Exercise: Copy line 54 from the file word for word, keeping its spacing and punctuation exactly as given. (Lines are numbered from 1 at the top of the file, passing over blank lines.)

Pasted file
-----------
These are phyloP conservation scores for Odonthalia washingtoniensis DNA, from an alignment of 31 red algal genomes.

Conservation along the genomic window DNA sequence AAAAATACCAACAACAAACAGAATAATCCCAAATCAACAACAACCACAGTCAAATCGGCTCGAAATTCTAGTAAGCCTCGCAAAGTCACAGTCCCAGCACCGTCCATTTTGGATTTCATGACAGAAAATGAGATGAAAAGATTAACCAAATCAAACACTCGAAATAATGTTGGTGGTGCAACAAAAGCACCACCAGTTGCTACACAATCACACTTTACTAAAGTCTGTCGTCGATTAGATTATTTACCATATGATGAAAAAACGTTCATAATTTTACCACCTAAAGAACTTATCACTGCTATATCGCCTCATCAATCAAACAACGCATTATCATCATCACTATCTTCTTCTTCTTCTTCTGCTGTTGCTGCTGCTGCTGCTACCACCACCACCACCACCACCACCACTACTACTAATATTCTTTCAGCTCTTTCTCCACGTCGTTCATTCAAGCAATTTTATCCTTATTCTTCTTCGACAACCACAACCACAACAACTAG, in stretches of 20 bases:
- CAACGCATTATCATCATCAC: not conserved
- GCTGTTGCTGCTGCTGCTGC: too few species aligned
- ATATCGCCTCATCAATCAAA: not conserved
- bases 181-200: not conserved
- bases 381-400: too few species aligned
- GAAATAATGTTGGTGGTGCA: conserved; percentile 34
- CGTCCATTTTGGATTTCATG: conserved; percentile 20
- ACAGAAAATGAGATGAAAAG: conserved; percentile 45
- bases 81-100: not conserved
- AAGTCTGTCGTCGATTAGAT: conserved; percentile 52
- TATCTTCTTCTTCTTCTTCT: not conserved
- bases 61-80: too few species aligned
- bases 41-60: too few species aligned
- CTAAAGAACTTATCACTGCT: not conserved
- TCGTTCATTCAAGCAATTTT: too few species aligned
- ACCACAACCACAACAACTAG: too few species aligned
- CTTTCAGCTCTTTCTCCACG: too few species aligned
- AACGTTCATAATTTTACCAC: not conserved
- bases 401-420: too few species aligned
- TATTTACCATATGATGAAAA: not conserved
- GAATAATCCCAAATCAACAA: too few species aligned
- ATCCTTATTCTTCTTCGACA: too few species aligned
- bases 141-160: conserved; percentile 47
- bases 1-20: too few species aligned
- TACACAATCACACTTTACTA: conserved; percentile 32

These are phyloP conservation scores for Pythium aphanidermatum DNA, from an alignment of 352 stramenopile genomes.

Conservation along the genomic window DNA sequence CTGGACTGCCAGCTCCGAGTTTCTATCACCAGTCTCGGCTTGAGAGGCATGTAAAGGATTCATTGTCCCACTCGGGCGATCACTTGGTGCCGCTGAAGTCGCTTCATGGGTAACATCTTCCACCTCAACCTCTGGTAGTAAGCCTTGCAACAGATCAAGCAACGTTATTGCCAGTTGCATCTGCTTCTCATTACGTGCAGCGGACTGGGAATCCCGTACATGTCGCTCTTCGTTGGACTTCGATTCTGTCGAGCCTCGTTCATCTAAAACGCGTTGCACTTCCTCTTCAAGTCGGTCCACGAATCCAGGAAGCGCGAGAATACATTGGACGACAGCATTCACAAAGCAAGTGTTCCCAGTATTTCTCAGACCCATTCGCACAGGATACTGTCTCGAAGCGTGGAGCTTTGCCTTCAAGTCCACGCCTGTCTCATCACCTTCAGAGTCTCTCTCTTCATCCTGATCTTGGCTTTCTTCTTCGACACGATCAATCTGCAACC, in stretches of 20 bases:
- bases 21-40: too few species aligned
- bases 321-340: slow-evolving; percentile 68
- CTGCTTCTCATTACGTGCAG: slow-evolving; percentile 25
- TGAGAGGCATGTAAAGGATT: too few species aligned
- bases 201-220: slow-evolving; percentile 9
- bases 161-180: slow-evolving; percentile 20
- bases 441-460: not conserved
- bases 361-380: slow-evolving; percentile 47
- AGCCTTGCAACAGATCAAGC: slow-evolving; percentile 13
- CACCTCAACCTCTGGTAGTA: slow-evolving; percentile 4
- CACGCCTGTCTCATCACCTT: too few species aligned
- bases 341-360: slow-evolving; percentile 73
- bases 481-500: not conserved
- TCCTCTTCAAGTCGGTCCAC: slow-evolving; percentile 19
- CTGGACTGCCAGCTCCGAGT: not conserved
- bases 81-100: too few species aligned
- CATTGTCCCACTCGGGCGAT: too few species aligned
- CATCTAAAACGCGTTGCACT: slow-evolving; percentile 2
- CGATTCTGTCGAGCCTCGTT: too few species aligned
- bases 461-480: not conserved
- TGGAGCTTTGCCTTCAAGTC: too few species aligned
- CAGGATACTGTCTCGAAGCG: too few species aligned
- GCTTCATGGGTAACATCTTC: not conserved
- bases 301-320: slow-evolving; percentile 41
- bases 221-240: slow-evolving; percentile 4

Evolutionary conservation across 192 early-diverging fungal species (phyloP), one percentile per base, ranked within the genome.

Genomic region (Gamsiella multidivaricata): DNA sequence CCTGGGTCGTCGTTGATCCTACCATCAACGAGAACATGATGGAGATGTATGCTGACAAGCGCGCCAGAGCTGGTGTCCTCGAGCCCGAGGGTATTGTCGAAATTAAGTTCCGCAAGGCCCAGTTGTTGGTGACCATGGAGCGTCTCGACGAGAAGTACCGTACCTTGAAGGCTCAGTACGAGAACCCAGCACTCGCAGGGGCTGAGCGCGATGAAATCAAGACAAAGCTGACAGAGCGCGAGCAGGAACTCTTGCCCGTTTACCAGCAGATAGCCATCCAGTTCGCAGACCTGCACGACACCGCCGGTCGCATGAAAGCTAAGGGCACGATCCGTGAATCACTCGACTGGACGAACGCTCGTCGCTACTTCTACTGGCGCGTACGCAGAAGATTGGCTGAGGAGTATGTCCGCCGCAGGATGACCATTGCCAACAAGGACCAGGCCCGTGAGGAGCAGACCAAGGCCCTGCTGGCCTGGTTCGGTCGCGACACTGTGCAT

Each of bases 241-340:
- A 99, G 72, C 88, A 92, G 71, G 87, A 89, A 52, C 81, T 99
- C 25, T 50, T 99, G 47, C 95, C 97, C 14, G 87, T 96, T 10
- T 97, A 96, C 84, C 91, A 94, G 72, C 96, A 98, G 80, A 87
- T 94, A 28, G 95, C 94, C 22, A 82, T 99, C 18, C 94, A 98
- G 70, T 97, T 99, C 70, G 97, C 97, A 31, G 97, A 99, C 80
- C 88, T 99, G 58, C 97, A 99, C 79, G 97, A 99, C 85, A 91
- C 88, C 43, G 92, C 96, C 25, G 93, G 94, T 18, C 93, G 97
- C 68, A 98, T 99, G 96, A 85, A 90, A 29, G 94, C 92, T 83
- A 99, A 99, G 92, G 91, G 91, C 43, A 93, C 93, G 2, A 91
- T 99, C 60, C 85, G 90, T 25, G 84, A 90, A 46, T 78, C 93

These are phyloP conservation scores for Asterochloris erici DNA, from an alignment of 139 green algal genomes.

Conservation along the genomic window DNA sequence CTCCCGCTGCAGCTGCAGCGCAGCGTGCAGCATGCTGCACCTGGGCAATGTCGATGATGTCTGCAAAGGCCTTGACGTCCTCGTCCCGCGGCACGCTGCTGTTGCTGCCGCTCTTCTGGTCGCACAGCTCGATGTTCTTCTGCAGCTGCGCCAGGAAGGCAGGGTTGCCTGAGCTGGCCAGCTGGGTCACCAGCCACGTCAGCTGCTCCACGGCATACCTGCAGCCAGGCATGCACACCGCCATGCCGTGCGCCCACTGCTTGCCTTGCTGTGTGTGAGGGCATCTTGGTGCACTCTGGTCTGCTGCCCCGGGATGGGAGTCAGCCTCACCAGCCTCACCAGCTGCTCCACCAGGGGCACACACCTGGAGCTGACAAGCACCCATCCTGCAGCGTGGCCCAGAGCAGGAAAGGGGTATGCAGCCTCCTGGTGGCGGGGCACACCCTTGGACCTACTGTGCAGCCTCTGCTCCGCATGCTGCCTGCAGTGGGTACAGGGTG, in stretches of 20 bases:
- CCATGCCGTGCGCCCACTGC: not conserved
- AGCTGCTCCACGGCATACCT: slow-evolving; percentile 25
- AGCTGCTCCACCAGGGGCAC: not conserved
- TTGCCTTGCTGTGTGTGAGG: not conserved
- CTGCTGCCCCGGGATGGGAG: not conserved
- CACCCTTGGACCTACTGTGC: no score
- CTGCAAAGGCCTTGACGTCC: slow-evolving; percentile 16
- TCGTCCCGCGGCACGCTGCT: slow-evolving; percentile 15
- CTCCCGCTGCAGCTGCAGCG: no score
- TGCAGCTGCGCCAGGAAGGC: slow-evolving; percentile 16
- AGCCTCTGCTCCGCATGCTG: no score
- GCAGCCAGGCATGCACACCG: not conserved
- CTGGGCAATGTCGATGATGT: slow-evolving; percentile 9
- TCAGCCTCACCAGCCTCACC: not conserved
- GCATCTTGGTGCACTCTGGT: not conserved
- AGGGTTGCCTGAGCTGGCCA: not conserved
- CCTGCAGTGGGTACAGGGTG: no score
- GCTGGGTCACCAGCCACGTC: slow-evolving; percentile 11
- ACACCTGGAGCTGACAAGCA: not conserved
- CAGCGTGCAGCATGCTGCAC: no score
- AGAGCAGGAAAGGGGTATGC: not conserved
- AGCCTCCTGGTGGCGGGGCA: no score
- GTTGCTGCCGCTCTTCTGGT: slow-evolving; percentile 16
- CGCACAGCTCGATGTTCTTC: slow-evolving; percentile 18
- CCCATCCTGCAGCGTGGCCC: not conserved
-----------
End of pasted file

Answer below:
- bases 221-240: slow-evolving; percentile 4